Although both works are book-length they do not cover Thatcher’s whole life instead only certain periods of her life. The Autobiography despite containing The Downing Street Years and The Path to Power is nonetheless an autobiographical book however only because of one change the publisher made. The difference is that the single-volume edition reversed the orders of the works. Narratively, The Downing Street Years the work published first is about Margaret Thatcher’s political career as British prime minister while The Path to Power the second deals with her life prior to 1979. Reversing the order of the two works in The Autobiography creates a narration of events in chronological order thus fulfilling the previously missing requirement of an
Instead, she inquired about events that elicited a narrative response. Most of Anguiano’s testimony relied on her perceptions, interpretations, and judgments of events like the Watts Riots, the War on Poverty, etc. Although it was clear that the women had developeded a relationship based on mutual respect, the listener is left wondering if the dynamics of the relationship would have been different if the narrator did not have Anguiano’s education and leadership skills. How could Espino effectively communicate and build this same trust with a different kind of narrator? Espino would perhaps have to go to extra measures to ensure she and the interviewer could establish shared authority.
In “Choices” and “The Veldt” the comparison in what led to the betrayals is very similar, along with who betrayed the characters. In “Choices” Peggy, the main character, has a decision to make, and she ends up making one that is not in her best interest. Perhaps the wrong decision was made because “[She] only [has] a little while to make up her mind.” Similarly, in “The Veldt” the parents of George and Lydia, decided to raise their kids to grow up in a modern and technology based home because “Nothing is to good for [their] children.”
Cullington after summarizing her research and having said both sides of opinions about texting affecting writing, she used the results as evidence of why Cullington disagreed that texting has no effect in writing. “On the basis of my own research, experts research, and personal observations, I can confidently state that texting is not interfering with student’s use of standards written English…” (Cullington 370). As you can see she used the strategy of disagreeing but with an explanation and summarized what her discoveries were. Cullington also agreed that texting is used on an everyday basis and at every moment that is possible. To agree to this Cullington included her own personal experience as a reference that texting effectively is used anywhere at any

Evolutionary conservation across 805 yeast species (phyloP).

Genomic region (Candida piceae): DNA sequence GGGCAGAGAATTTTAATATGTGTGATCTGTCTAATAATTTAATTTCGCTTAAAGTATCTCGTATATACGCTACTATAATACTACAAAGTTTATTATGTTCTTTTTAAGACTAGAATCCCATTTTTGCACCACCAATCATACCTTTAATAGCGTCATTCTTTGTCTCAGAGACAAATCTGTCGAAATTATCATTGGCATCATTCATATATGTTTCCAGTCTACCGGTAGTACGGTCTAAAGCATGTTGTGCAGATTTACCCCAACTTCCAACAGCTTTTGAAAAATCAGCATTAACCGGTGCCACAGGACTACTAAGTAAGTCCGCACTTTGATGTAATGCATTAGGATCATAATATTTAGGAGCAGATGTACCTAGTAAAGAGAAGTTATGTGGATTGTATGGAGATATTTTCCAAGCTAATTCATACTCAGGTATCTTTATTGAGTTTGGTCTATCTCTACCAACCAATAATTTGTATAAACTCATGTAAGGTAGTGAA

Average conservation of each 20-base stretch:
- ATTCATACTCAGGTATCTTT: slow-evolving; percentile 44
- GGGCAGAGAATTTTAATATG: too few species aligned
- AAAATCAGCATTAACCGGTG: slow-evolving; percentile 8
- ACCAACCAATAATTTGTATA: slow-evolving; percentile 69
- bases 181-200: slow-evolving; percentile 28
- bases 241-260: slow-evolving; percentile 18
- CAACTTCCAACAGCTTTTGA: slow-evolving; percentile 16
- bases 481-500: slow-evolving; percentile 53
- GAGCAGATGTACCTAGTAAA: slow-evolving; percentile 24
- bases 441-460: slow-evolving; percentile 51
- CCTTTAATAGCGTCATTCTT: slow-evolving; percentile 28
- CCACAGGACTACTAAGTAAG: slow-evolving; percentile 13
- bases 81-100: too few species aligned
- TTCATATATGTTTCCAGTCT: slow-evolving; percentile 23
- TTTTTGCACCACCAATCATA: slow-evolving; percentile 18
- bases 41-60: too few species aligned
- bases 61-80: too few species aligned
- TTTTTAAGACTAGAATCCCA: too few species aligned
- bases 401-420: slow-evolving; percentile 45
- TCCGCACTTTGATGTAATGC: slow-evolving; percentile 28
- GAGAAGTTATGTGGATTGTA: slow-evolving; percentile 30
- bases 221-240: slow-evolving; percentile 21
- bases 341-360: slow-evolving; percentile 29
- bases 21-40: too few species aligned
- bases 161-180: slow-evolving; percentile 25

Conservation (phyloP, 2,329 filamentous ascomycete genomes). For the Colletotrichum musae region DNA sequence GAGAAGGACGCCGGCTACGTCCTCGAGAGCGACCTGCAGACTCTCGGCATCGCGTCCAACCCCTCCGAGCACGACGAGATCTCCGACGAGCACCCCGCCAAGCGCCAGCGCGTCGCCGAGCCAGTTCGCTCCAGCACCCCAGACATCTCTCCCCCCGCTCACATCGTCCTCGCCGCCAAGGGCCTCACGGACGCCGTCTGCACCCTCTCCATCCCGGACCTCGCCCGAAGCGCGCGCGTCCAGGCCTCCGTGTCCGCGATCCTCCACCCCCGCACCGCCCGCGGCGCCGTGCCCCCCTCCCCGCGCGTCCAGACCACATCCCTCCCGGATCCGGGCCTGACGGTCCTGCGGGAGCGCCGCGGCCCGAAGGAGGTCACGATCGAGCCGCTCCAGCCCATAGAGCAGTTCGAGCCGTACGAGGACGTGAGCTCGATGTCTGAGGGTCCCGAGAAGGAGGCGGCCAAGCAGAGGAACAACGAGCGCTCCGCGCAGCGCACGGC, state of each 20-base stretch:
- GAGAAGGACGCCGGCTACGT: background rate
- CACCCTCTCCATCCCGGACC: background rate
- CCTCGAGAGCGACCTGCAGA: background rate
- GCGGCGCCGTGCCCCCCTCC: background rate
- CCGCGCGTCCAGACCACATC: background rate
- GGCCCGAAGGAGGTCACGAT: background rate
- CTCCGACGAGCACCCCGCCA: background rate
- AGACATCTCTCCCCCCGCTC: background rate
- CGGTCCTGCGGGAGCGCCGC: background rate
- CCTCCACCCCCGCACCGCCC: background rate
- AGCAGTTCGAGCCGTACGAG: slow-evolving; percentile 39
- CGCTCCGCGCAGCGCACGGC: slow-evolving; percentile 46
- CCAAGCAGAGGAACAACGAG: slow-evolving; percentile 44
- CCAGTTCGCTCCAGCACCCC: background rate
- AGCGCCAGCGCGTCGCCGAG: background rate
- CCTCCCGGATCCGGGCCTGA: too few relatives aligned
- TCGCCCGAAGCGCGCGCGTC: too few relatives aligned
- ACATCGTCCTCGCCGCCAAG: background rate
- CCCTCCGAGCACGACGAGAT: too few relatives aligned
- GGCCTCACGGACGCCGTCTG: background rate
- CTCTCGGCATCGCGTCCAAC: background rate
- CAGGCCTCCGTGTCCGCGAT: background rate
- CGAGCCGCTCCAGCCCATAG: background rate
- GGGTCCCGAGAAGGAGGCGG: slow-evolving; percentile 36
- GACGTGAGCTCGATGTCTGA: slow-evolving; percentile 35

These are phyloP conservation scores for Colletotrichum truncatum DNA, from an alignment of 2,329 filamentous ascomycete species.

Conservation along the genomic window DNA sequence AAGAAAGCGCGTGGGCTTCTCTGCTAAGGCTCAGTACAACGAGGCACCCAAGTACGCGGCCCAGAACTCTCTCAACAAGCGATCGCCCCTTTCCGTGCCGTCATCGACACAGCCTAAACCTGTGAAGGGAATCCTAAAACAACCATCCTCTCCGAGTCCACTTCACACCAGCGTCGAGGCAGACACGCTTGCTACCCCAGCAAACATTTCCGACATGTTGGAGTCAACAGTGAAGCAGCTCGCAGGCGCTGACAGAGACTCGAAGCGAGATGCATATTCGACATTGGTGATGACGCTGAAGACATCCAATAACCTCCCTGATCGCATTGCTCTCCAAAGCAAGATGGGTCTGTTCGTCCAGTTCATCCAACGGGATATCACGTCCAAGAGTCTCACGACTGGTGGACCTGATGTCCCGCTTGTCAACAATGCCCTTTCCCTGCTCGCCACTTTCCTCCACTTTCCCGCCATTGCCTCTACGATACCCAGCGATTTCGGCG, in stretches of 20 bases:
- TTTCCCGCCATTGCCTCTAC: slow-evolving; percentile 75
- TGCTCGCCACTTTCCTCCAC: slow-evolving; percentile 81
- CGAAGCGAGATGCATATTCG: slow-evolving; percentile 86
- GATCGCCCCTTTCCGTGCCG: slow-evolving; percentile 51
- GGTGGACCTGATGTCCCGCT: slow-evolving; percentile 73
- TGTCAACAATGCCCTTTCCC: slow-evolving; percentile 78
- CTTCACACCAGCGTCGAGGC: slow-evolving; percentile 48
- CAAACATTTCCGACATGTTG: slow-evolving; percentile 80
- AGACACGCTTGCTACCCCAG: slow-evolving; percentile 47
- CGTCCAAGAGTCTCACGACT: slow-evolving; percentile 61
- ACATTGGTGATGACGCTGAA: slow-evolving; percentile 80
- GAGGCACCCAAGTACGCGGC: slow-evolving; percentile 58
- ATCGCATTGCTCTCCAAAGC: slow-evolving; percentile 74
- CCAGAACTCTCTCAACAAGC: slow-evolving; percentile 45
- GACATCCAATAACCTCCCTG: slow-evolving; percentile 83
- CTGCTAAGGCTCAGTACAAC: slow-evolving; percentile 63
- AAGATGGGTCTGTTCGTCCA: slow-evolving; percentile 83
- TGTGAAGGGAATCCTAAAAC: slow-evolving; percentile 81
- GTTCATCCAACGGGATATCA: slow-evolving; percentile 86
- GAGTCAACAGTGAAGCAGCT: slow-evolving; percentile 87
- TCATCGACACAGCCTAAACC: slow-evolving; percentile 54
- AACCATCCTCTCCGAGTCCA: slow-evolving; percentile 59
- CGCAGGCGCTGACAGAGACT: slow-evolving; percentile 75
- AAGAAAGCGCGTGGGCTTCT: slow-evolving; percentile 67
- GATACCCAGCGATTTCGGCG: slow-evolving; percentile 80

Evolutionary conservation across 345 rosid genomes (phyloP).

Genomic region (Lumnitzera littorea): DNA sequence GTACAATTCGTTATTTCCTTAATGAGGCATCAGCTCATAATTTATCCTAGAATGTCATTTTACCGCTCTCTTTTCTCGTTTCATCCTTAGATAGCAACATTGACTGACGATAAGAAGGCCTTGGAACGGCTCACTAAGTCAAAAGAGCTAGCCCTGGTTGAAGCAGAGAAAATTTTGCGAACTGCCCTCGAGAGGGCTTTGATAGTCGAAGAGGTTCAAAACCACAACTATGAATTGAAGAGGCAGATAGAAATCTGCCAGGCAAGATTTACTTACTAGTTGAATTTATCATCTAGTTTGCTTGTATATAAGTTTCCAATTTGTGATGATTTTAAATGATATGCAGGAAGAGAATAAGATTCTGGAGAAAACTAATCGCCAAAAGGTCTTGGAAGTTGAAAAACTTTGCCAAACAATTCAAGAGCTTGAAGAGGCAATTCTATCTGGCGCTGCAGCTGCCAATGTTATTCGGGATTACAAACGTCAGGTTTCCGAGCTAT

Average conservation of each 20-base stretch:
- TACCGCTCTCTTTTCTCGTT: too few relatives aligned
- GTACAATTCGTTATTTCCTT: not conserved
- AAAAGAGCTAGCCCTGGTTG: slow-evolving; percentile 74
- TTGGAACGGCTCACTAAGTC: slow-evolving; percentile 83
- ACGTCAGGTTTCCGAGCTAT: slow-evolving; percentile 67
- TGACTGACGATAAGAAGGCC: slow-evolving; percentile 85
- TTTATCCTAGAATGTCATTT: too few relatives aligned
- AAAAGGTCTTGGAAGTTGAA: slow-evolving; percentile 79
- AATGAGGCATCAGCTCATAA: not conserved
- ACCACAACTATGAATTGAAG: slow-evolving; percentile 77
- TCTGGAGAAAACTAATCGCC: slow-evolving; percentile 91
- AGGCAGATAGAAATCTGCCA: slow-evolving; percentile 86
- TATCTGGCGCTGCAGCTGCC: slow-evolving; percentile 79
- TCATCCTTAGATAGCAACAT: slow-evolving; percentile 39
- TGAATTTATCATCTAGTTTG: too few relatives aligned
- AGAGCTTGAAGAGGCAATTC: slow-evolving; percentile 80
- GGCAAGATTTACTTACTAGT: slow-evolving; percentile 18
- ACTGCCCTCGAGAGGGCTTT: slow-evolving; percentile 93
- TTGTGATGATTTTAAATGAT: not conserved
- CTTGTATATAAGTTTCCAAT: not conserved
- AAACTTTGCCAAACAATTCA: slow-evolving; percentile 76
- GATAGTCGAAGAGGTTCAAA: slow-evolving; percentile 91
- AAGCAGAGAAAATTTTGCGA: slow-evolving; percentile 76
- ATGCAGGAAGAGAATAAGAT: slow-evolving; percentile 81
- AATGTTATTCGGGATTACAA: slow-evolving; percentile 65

When looking at how that was accomplished, it seems that the statement of intent theme, the author sharing their interpretation of or intention for the text with its reader, was used. This is a good idea because it ensures that the reader has a good understanding of the thought that was put into the text and the author’s intentions. It will indeed, guarantee that the reader walks away with an understanding of the purpose. Now the purpose and the process for the paratexts that make up chapter 1 are completely different.
My mentor turned to me after Sean had moved and explained that it wasn’t the rules that triggered her to ask for the removal of the hat, but rather the fact that the hat disgusted her. I didn’t push for an explanation from her as to why she didn’t like the hat, but simply settled with the idea that it wasn’t allowed because of the district dress code. However, I did think that dress code was a necessary thing that is implemented in schools. Essex made a relative point in his article StudeNt DreSS CodeS USiNg Zero ToLeraNce? , stating that, “Sound judgement by school officials should guide decisions regarding dress code violations.